This page contains a Flash digital edition of a book.
MARCH 2012 |www.opp.org.uk WORDS | Cindy Fauth


BUSINESS


NAR VIEWPOINT | 33 Finding US bargains


A new housing affordability survey has revealed that affordability is at its highest amongst United States markets. The U.S. ranked highly in the index, with markets in Detroit, Atlandta, Phoenix and Las Vegas. But how can overseas property professionals take advantage of this, and the country’s $41 billion international property industry? OPP’s NAR columnist Cindy Fauth fi nds out.


A


recent report, The 8th Annual Demographia International Housing Affordability Survey,


shows that housing affordability is at its highest among U.S. markets. The report references NAR’s housing data (available at realtor. org/research), and looks at housing affordability in 325 metropolitan markets in Australia, Canada, Hong Kong, Ireland, New Zealand, the United Kingdom and the United States. The study measures affordability using the “Median Multiple” (median house


price divided by gross annual median household income).


The United States retained last year’s 3.0 Median Multiple fi gure. Ireland’s housing market ranked second with a Median Multiple of 3.3, edging out Canada at a 3.5 ranking. Among 81 major metropolitan


markets analysed, 24 were found to be affordable markets, 20 moderately unaffordable major markets, 13 seriously unaffordable major markets and 24 severely unaffordable major markets.


Demographia Housing Aff ordability Rating Categories Rating Aff ordable


Moderately Unaff ordable Seriously Unaff ordable Severely Unaff ordable


Median Multiple


3.0 & Under 3.1 to 4.0 4.1 to 5.0 5.1 & Over


Source: The 8th Annual Demographia International Housing Aff ordability Survey


All of the affordable major markets were in the United States while three of the moderately unaffordable markets were in Canada and one in Ireland with the other 16 in the United States. Table four (next page) summarizes the results. The most affordable major market was Detroit, followed by Atlanta. The study notes that markets such as Phoenix and Las Vegas, which had experienced a highly volatile housing market and reached serious unaffordability at the peak of the housing bubble, have since restored housing affordability. Other affordable major markets within the U.S. were Rochester, Cincinnati, Cleveland, Dallas-Fort Worth, Houston, Orlando, Jacksonville, Nashville, Oklahoma City, Sacramento and Indianapolis. The most affordable major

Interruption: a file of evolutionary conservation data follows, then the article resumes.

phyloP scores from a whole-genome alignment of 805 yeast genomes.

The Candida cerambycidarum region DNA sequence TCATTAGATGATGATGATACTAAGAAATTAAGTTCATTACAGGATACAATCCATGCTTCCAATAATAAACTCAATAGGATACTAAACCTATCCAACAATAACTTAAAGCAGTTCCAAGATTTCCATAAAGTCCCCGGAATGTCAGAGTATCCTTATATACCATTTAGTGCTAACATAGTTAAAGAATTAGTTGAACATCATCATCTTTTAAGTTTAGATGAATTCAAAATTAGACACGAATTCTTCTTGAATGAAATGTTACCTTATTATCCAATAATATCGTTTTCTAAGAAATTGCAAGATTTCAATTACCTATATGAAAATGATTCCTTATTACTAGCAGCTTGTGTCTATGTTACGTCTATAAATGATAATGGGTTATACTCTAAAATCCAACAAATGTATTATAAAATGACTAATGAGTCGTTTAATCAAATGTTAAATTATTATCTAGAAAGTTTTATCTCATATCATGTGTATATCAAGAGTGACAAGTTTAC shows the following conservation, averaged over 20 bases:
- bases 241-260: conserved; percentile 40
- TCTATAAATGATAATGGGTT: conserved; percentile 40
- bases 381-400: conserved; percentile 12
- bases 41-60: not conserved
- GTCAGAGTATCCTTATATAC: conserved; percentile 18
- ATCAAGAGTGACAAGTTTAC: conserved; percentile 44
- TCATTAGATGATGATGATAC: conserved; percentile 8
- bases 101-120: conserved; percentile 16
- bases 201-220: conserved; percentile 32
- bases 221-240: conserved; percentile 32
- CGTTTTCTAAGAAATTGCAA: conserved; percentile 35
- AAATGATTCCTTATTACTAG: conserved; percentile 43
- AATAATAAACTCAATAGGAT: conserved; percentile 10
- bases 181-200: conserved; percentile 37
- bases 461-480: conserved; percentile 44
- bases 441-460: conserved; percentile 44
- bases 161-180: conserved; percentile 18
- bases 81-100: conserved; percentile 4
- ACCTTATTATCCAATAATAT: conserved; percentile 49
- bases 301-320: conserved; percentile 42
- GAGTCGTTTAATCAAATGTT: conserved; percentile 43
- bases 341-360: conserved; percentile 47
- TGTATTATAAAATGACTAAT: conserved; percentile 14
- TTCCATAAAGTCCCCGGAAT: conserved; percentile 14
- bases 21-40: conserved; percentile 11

metropolitan markets outside the United States were Dublin, with a Median Multiple of 3.4, and Edmonton, with a Median Multiple of 3.5. All major markets in Australia and New Zealand, as well as Hong Kong


were severely unaffordable. Hong Kong was the least affordable major market, followed by Vancouver and Sydney. The 3.0 Median Multiple ranking for the United States is a remarkable improvement in housing market performance compared to past years. The study shows that in 2006 there were fewer than 1.3 affordable markets for each severely unaffordable market. Today, there are more than eight affordable markets for each severely unaffordable market.


The report notes that the most


affordable markets were concentrated in the industrial heartland, where signifi cant employment losses occurred during the Great Financial Crisis. Saginaw (MI) had the lowest Median Multiple, at 1.3.


Other heartland metropolitan areas with unusually low Median Multiples (below 2.0) were Youngstown (Ohio- Pennsylvania), Lansing (Michigan) and Flint (Michigan). However, the majority of affordable markets in the United States were in regions with better economies and


National Housing Aff ordability Median Multiple (Higher is less aff ordable


14.0 12.0 10.0 8.0 6.0 4.0 2.0 0.0


A winner? | Las Vegas scored well on Demographia’s housing aff ordability survey Median Multiple:


Median House Price Divided by Median Household Income


Australia Canada


HK


Ireland


NZ


UK


US Source: The 8th Annual Demographia International Housing Aff ordability Survey


Page 1  |  Page 2  |  Page 3  |  Page 4  |  Page 5  |  Page 6  |  Page 7  |  Page 8  |  Page 9  |  Page 10  |  Page 11  |  Page 12  |  Page 13  |  Page 14  |  Page 15  |  Page 16  |  Page 17  |  Page 18  |  Page 19  |  Page 20  |  Page 21  |  Page 22  |  Page 23  |  Page 24  |  Page 25  |  Page 26  |  Page 27  |  Page 28  |  Page 29  |  Page 30  |  Page 31  |  Page 32  |  Page 33  |  Page 34  |  Page 35  |  Page 36  |  Page 37  |  Page 38  |  Page 39  |  Page 40  |  Page 41  |  Page 42  |  Page 43  |  Page 44  |  Page 45  |  Page 46  |  Page 47  |  Page 48  |  Page 49  |  Page 50  |  Page 51  |  Page 52  |  Page 53  |  Page 54  |  Page 55  |  Page 56  |  Page 57  |  Page 58  |  Page 59  |  Page 60  |  Page 61  |  Page 62  |  Page 63  |  Page 64  |  Page 65  |  Page 66  |  Page 67  |  Page 68